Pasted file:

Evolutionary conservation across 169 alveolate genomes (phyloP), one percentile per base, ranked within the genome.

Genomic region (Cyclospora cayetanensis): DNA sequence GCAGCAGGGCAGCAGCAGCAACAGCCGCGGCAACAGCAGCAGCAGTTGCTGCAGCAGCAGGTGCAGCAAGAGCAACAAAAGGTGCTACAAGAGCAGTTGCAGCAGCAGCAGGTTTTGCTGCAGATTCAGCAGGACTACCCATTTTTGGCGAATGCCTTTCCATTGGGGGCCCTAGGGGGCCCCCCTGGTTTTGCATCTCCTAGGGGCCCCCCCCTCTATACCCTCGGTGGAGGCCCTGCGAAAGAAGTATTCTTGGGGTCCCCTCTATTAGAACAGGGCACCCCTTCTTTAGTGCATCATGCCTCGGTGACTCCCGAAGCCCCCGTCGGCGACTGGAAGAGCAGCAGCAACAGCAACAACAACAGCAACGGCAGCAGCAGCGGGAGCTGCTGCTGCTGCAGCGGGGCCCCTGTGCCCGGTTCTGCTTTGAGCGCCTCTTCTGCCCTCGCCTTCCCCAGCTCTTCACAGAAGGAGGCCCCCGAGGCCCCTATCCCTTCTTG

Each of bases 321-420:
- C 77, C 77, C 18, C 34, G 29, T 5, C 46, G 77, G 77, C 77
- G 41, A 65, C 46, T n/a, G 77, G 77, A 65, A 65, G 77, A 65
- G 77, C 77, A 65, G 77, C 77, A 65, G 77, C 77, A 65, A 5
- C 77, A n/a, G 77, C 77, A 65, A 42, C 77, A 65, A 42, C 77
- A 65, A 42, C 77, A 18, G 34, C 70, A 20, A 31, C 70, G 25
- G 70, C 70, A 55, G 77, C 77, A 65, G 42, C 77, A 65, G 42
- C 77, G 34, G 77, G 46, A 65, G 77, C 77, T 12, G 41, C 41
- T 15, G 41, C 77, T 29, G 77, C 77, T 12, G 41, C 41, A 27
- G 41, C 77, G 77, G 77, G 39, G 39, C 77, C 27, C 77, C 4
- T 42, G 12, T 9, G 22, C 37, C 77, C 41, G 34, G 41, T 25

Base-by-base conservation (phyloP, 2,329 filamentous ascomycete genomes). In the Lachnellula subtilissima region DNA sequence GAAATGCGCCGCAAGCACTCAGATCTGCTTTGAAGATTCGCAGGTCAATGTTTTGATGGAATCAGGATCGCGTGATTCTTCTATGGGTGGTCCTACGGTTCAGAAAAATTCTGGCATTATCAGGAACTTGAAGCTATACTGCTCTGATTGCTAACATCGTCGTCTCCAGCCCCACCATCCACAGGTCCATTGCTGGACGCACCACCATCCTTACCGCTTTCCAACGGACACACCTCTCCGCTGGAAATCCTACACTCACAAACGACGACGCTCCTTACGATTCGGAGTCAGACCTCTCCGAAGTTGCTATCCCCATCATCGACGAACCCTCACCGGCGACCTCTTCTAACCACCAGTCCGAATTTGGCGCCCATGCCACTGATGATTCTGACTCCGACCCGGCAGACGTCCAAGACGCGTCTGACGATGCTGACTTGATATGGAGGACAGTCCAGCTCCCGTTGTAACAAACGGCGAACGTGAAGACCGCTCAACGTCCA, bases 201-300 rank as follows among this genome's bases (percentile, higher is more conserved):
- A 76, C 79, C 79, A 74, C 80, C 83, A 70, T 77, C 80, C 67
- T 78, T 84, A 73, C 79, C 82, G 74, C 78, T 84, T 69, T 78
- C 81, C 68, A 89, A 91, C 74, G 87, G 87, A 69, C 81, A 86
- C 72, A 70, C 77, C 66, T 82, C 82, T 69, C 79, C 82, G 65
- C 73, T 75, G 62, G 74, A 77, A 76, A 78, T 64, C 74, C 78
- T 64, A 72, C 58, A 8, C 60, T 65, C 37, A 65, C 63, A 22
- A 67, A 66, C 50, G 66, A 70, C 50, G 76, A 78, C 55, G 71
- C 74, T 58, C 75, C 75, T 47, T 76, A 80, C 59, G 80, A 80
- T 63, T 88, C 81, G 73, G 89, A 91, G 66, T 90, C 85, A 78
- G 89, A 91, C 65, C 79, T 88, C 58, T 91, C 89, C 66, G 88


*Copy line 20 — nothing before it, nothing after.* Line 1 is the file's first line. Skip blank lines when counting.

- T 64, A 72, C 58, A 8, C 60, T 65, C 37, A 65, C 63, A 22